We would not reward poor or bad service with a tip and on occasion we have put up with a bit of personal embarrasment to make that point. On the other hand Morocco is a developing country with minimal state provision for those in real need. There are many large families with only one or two ‘bread-winners’ working, yet even so there is remarkable solidarity and a strong culture of sharing with others in the community. In this context we feel very good about giving generous tips to everyday working people.
Cafes: It is polite to leave two or three dirhams if you are having a coffee or soft drink. Giving Euro coins, sterling coins or small US$ bills is not ideal. The waiter will not be able to spend foreign change in local shops and it will probably end up in the hands of boys in the street hassling tourists to change it for Dirhams!
Restaurants: Similar to the UK, 5-10% is considered appropriate or generous. Of course it’s fine to give more if the service has been really exceptional.
Small or ‘petit’ taxis: can take up to three passengers. For five or ten minute journeys aound the old town or to nearby Guiliez the drivers often do not put on the meter, there is no need to worry about this. It is polite to give 15 or 20 dirhams (the meter would probably go to less than 10) if the driver demands more walk away with confidence you have been fair with him. For longer journeys ask them to put the meter on and round up to the nearest 10 dirhams.
Excursions: Tipping is not required for excursions booked through the Riad but it is much appreciated. 50 or 100 Dirhams is a perfectly polite gratuity for a half or full day, if the driver has really made your day for you it’s great to be more generous
Riad staff: Tipping is at your discretion, you certainly should not feel any obligation. Many guests hand a personal gratuity directly to the member of staff who has facilitated their stay or to other individuals as they see fit. We also have a tip box which is shared by the broader team and this is a nice way of showing appreciation to those whose contribution may be less visible.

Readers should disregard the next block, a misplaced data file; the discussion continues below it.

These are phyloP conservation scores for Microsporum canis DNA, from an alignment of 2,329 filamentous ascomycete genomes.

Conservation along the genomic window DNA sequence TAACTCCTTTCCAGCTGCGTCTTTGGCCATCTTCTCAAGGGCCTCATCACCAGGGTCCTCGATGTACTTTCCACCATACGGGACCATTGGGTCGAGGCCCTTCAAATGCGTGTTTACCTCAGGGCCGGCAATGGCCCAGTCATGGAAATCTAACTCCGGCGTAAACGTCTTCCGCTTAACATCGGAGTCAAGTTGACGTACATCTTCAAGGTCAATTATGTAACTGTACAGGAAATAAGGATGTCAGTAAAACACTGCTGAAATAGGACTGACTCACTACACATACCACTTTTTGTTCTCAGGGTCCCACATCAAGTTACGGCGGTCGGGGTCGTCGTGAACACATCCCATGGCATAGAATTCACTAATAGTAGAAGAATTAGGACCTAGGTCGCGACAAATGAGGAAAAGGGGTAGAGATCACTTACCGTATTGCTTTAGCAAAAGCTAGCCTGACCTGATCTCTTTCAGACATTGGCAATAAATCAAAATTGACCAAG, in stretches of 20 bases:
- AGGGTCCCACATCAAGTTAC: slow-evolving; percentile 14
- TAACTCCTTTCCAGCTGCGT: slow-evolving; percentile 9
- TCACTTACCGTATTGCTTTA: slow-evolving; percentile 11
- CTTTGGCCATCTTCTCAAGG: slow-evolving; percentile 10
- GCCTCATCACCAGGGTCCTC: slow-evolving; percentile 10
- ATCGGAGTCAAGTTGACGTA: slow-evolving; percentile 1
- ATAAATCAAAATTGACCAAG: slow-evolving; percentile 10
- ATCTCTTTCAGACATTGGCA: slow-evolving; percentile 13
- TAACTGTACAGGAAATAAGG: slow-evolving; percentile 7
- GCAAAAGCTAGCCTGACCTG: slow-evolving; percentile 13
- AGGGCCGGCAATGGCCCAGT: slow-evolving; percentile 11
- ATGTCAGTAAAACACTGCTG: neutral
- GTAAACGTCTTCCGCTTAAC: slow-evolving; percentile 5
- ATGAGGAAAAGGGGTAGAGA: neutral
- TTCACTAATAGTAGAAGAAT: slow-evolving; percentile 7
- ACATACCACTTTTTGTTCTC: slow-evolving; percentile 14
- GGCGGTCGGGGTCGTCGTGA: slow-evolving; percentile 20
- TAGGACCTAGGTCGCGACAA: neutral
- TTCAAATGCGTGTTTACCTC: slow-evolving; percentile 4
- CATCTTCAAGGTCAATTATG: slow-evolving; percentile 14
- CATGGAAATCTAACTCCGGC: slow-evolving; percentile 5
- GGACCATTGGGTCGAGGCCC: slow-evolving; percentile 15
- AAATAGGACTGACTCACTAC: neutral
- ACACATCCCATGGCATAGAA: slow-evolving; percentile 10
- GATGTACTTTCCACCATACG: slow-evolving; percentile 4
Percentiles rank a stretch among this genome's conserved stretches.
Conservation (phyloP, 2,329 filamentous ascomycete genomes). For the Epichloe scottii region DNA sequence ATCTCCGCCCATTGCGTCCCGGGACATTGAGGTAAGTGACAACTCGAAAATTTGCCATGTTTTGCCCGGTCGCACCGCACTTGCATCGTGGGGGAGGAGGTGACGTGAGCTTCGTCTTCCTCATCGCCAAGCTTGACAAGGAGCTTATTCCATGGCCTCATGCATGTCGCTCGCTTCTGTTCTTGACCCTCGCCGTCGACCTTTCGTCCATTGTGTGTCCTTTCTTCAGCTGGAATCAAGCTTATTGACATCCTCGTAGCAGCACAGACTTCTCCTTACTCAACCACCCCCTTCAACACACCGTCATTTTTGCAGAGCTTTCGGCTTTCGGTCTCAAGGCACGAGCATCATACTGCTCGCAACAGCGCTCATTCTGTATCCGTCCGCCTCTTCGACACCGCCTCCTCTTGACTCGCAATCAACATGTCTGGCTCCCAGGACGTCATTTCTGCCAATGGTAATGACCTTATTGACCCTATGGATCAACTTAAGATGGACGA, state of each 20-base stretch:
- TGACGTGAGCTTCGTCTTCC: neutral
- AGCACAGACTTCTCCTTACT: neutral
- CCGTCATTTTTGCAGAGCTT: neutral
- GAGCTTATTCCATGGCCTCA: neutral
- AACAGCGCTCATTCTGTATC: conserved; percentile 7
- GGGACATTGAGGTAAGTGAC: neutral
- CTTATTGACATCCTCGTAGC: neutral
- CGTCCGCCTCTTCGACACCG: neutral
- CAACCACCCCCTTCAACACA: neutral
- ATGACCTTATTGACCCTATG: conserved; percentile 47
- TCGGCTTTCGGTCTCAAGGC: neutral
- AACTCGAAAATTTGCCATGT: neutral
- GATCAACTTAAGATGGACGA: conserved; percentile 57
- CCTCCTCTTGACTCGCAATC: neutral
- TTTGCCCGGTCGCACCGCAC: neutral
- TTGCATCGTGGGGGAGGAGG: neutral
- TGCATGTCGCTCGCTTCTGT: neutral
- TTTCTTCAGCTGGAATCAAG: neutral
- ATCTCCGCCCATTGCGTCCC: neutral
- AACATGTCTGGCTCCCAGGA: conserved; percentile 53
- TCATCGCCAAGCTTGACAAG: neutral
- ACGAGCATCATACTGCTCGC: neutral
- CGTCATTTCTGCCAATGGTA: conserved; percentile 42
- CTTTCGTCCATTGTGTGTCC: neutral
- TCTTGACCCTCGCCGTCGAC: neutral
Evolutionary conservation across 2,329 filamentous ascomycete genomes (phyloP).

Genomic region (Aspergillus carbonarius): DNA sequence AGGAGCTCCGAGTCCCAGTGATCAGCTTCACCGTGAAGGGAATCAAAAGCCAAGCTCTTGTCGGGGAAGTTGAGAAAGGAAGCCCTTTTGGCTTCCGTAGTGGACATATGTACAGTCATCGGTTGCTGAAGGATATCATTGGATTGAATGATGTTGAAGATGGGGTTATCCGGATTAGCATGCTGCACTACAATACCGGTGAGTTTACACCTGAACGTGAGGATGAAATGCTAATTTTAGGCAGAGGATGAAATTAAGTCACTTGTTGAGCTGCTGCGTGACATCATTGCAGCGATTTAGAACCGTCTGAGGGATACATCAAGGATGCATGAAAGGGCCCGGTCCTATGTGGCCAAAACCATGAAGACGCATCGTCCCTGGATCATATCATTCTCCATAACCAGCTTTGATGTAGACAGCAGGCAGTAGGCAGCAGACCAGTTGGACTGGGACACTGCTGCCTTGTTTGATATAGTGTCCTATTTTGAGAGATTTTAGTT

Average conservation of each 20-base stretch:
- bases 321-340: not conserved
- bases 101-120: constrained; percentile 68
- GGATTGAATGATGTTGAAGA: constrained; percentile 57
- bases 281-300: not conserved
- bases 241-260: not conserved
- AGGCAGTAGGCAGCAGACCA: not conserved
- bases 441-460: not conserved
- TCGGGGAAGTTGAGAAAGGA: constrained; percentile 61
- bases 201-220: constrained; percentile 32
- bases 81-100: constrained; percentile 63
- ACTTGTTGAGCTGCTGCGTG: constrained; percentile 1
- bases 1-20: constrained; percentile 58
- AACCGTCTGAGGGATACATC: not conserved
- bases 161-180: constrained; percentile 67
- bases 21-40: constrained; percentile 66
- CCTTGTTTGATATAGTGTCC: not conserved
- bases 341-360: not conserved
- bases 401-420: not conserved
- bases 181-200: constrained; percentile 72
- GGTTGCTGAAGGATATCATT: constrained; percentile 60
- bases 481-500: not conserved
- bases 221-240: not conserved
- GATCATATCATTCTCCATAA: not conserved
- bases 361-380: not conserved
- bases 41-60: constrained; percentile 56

Whole Riad Parties: For larger groups we suggest it might be helpful for the group organiser to coordinate any gratuites at the end of your holiday. In the case of whole Riad bookings 5 % of total bill including accommodation is considered generous.
There are a number of excellent pharmacies in Marrakech both in the Medina and in the new town of Guiliez. Common medication and toiletries are readily available including many leading western brands. Moroccan pharmacists can prescribe and immediately supply some medications, for example antibiotics, which would have to be prescribed by doctors in the UK. Where necessary the Riad can provide introductions to private doctors or the medical clinic and excellent dentist used by British expats in Marrakech.
What is the electrical voltage in Marrakech, what type of plugs do they have, and what appliances will be provided in my room?
The voltage is 210 as in the UK and they use a standard European two round pin plug. The Riad staff will be happy to provide UK adaptors if you need them. Our luxury rooms have air conditioning, flat screen tv’s with satellite channels, minibars, hair dryers and ipod docking stations. We do not provide an iron because there there are no surfaces in the rooms suitable for ironing. There are a number of excellent dry cleaners and ‘blanchisserie’ in Marrakech offering ironing services with a quick turnaround.
Check in time at our boutique hotels in Marrakech is 3pm. Where the rooms is available and prepared we will be pleased to let guests check in early at no extra charge. If possible please advise in advance of any late arrival. Riads are essentially luxury family homes built in an intimate courtyard setting. So as not to disturb guests who may be sleeping we prefer new arrivals to check in before 10 pm.
Check out time is 11.00 on your departure day. Arrangements may be made for a later check out if the room has a late arrival, you would need to check with the Riad the night before. We do not charge for late check outs. In any event we will be pleased to look after you and your baggage until you are ready to leave for the airport.
Take a look at our fantastic accommodation before making your Marrakech reservation!